Everyone gives this movie such a bad review and cites it as the precipitous decline in the ’80s ‘Batman’ franchise that directly led to the franchise-killer Batman & Robin. I actually watched Batman Forever in a dollar theater, and pretty much hadn’t thought about it since. Well, until there was a sale on RiffTrax and I decided to check it out again. It’s actually not as bad as all that. I really don’t think it’s any worse than Batman Returns although the flaws are of a completely different nature.
or, “Batman: The Mattel Tie-In Series”
or, “Thoughts on Gendered Marketing via ‘Batman Unlimited'”
or, “My Little Heroine: Friendship is a Superpower”
or, “Thoughts on Gendered Marketing via ‘DC Super Hero Girls'”
The Main Attraction:
1) Character – As an origin story, this success of this movie is entirely dependent on how engaged the audience is with Diana and therefore Diana’s story. Shockingly this seemingly common sense bit of storytelling is lost on many contemporary film makers / studios (who then wonder why their big budget tent-pole blockbuster failed harder than the 2017 Cleveland Browns).
This movie was almost creaking from the weight of the expectations heaped upon it. From being a female-led superhero movie, to being a female directed movie, to representing 75+ years of comic fandom, to being a chance for WB/DC to finally make a decent DCEU movie, it’s no wonder my hopes for it dropped to “please don’t suck.” As such, there’s a lot to unpack with the success of the movie.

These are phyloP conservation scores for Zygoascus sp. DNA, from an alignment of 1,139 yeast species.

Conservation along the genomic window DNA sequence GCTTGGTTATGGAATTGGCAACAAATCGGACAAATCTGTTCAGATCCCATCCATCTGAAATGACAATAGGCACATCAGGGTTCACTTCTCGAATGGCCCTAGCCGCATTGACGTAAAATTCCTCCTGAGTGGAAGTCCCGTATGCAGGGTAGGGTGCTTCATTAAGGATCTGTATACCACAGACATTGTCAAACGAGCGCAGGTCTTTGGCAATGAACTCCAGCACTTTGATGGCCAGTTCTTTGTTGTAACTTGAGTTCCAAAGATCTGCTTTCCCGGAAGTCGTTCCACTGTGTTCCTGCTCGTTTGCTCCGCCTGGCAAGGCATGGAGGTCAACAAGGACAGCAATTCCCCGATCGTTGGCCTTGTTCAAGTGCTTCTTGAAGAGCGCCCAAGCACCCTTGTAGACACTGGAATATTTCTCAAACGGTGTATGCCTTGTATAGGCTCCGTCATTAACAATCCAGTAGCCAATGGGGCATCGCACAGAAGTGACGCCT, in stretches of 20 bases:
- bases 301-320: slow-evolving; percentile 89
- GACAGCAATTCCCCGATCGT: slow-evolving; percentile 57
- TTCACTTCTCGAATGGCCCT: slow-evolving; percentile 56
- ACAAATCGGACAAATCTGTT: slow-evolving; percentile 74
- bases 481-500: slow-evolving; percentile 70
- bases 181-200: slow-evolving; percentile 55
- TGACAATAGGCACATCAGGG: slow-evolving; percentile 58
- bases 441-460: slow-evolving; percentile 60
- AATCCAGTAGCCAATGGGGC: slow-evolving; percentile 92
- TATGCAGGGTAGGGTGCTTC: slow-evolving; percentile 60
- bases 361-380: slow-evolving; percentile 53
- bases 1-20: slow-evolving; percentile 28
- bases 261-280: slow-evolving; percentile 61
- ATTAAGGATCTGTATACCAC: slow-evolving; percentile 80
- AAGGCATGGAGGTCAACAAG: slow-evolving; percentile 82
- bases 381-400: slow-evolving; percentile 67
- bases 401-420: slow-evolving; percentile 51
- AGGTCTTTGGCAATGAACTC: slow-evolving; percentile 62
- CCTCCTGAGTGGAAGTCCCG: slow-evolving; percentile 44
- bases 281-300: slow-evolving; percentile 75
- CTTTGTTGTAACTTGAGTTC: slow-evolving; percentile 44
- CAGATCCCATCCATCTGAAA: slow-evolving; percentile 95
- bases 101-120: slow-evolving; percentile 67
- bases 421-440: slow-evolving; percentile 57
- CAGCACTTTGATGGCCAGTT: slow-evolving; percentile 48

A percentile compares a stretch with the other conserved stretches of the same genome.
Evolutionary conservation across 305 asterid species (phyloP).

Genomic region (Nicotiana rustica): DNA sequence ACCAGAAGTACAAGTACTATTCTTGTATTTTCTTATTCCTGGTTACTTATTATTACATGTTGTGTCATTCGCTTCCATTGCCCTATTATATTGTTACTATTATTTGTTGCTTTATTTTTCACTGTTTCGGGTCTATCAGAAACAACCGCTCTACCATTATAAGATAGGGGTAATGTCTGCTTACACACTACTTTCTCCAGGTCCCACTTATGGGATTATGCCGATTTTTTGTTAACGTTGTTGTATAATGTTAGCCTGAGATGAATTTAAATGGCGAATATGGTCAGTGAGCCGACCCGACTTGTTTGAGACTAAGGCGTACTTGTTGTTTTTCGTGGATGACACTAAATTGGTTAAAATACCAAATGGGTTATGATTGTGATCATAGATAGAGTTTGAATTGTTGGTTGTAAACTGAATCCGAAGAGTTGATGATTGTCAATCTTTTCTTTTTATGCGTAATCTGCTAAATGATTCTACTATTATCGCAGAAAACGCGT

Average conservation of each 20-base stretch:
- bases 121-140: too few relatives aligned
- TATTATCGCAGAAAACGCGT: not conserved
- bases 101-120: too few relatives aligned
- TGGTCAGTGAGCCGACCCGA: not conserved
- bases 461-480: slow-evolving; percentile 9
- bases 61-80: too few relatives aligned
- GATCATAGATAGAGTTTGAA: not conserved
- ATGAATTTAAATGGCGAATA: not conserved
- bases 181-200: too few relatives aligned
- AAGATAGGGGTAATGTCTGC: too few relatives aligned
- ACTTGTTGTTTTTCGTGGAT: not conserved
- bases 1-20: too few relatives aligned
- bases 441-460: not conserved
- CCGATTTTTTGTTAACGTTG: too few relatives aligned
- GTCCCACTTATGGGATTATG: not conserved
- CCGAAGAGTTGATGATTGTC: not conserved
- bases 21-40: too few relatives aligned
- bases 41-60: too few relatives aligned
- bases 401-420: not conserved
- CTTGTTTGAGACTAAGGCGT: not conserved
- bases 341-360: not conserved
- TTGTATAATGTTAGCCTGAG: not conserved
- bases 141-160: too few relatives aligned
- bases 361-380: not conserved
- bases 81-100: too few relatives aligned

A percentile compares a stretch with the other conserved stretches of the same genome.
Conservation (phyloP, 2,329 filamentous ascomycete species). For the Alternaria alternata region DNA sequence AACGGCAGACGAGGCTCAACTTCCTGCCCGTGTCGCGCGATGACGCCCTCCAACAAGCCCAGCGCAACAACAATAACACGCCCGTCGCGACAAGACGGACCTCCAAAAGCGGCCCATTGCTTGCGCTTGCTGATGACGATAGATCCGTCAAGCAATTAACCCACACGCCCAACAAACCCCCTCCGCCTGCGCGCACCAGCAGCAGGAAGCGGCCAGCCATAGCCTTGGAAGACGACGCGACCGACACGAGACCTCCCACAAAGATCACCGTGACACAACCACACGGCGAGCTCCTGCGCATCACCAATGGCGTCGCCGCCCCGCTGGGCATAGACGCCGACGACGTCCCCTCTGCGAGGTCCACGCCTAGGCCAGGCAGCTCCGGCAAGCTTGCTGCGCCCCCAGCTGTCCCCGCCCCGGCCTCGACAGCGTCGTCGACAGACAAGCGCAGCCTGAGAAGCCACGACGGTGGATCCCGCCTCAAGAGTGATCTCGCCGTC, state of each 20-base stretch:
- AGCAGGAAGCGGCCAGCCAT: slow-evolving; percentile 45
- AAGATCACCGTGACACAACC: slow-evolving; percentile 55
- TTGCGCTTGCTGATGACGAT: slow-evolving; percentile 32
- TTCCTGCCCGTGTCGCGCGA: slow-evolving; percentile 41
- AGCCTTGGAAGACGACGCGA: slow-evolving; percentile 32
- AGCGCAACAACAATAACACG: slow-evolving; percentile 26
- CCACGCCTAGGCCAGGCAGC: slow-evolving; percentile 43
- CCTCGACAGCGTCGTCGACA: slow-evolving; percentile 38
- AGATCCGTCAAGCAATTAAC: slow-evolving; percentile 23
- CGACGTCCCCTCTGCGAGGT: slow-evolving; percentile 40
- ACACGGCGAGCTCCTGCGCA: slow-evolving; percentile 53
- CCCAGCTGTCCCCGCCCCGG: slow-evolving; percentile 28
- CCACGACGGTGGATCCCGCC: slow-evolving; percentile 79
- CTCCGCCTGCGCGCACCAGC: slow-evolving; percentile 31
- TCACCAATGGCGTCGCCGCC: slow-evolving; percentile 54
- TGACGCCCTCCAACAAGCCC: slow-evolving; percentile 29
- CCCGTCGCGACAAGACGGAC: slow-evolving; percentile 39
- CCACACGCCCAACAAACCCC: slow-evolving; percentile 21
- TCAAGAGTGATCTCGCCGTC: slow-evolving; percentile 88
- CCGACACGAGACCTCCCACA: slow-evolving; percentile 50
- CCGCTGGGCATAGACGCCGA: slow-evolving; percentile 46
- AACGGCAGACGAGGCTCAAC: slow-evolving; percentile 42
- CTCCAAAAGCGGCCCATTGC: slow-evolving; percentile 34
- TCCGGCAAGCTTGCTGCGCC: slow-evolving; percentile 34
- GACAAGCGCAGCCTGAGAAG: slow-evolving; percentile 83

1) WB/DC can make a good superhero movie!
2) WB/DC can make a superhero movie in which the superhero actually wants to be a superhero!
3) Superhero movies with a female lead can be awesome! (Which I already knew, there just hadn’t been one to demonstrate that to the world and movie executives)
4) Major deviations from the source material are acceptable if those deviations serve the narrative.
5) That Zack Snyder aesthetic sense and love of CGI works better in the hands of a director who is not Zack Snyder.
6) A movie with a female lead, featuring an entirely female cast for the first act, can be shot without pandering to the male gaze.
7) Yes, a model turned actress who did a stint in the Israeli army was absolutely the right choice to embody Wonder Woman.
8) Etta Candy’s fourth-wall winking observation about Diana’s attempt to Clark Kent is spot-on.
9) I want a sequel. I have no idea how that would work with the timeline, but I don’t care.
10) Your move, Marvel. Why did I have to wait another two years for Captain Marvel? Where’s my Black Widow movie (and Atomic Blonde doesn’t count)?